Toddler meets baby: Sibling love?
My daughter was 2 when her brother was born. I did a million things wrong and a few things right, or so it seemed at the time.
I involved her in the pregnancy. I read the “new baby” picture books. I took time — precious, bleary-eyed time — just days after his birth to sit with her and do puzzles.
She got a new sandbox “from the baby” and was asked to help often: Bring wipes to the changing table. Sing Baby a song.
But then, I had listened to the advice of others who insisted that she would wean voluntarily during pregnancy — because the milk would dry up or taste funny from the new hormones. By the third trimester, this hadn’t happened and I didn’t have the heart or the energy to take action. Besides, we were only down to five minutes at bedtime. We were weaning.
I attempted tandem nursing for about two minutes before feeling certain that death by aggravation and overstimulation was indeed possible. I sobbed in my bed — exhausted and swimming in guilt — with the baby in my arms. “I’m sorry, Honey, but the baby needs this milk.”
Yes, I said that. It was the hard truth and was what my biological instincts felt to the core.
I’m pretty sure there were books and experts who would have told me that it was the absolute worst thing to say. But it was honest and it happened and my daughter and I found other ways to be close. She went on to both hate and adore her little brother, as big sisters do.
She embraced the big-girl status, she regressed, she threw fits, she snuggled close while I nursed and presented her favorite toys to the baby. It was everything you’ve ever heard about introducing a sibling. It was lovely and it was also so hard.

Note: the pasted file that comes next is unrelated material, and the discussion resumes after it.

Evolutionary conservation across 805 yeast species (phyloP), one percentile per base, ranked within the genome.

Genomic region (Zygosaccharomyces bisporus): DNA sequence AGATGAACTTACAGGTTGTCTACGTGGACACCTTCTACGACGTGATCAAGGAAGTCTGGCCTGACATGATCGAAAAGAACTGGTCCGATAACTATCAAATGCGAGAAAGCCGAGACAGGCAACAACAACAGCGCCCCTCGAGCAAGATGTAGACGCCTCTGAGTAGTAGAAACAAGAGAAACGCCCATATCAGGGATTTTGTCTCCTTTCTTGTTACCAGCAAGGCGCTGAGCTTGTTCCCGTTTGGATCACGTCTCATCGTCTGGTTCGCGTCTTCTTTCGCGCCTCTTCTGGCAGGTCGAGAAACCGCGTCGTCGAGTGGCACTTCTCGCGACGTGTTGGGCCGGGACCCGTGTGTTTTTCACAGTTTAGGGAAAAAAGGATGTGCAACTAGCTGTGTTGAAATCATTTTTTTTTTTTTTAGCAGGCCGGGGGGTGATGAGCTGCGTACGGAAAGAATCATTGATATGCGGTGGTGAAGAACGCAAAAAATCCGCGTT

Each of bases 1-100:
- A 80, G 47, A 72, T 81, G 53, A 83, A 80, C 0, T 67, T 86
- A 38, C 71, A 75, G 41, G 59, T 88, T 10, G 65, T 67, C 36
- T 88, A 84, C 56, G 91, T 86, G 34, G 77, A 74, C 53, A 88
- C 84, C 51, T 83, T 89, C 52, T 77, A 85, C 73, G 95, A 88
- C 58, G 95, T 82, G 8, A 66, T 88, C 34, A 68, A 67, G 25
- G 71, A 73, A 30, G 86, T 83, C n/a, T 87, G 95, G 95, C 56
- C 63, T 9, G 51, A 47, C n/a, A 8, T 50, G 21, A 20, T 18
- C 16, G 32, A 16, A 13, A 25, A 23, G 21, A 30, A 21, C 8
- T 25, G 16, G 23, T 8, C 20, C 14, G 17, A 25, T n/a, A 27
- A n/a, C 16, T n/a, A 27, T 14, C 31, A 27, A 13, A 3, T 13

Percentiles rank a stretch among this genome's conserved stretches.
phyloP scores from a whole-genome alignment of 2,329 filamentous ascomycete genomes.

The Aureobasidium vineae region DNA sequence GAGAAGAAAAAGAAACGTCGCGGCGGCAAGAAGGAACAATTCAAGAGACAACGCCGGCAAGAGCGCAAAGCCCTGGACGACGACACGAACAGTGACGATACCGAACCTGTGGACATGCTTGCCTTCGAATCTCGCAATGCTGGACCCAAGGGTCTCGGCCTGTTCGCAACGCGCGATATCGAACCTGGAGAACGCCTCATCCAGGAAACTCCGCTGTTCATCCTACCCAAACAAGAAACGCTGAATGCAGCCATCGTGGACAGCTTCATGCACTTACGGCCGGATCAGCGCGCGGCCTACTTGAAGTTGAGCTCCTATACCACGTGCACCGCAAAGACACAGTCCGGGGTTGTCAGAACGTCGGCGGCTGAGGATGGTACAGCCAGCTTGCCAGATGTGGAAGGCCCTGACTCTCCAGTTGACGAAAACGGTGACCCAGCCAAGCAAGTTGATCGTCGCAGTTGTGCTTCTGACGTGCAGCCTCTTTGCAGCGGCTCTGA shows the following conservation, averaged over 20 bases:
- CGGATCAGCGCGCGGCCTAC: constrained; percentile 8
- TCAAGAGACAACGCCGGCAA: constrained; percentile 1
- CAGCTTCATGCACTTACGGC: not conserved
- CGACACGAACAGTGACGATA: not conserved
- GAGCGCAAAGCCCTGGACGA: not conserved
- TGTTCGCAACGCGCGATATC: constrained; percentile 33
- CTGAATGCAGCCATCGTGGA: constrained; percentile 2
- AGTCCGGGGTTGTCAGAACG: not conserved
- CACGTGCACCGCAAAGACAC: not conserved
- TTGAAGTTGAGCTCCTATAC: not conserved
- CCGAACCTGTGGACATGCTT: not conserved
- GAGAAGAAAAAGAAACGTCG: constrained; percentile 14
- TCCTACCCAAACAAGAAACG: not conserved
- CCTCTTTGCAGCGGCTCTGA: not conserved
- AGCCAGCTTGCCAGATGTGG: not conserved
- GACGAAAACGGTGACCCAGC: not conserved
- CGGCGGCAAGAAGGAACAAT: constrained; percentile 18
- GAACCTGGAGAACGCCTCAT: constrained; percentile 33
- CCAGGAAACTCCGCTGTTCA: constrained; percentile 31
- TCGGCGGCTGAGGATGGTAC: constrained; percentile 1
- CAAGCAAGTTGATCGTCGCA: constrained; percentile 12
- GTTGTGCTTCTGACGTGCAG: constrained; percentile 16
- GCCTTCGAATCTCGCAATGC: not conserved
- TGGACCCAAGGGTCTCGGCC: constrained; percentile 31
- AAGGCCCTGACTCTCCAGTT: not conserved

In my personal experiences and also from my years of work as a postpartum doula, I can say with certainty that adding a second child to the family when the first is a toddler is one of the most difficult transitions a parent can make — shockingly difficult, and rocky.
Delta Larkey, a licensed marriage and family therapist practicing in St. Paul said: “Children experience a myriad of emotions with the introduction of a sibling — jealousy, uncertainty, happiness, fear. Often, the feelings trace back to, ‘What now? What will happen to me, to us, to what I know?’”
Which is why my proclamation about milk might have been the right choice after all. If nothing else, I was clear. This is what’s happening now. We need to find another way. And, also, I love you so much.
Larkey suggests allowing children to demonstrate their wild range of emotions in whatever way they can — as long as it’s safe.
“For example, some children will want to play at being a baby,” she said. “It can be very helpful to allow the child to do this and to respond positively: I’m so lucky, now I have two babies! I love them both.”
Parents often worry about reinforcing this behavior, but Larkey said allowing children to work through those feelings and impulses is the fastest path to letting them go. At the same time, it never hurts to follow a game of baby-pretend with, “Babies can’t have cookies. Aren’t you lucky? You can.”
They aren’t alone
Many toddlers experience meeting a new sibling. And, true to their nature, they handle it in their own darn way — with delight, wonder, defiance and tempest. Though I refer to this time as rocky, I have every confidence that the kids come out just fine. The mistakes and strokes of genius we present as parents when going from one kid to two have little bearing on later sibling rivalry.
That will happen, as will some level of camaraderie.
It’s rocky for you, Toddler Parent, because it’s a big shift in the relationship with your firstborn. Suddenly, your 2-year-old seems ready for college. What is he doing in diapers?
Your first love is no longer your only. Your child is no longer the center of the universe. But who is? There’s health in opening your big parent heart and there’s health for your child, in sharing the spotlight.
You’ll make your mistakes. You will — like me — choose inopportune times to potty train or wean. You will be awesome and fun on very little sleep, and you will be human. And your child will be lucky for all of it.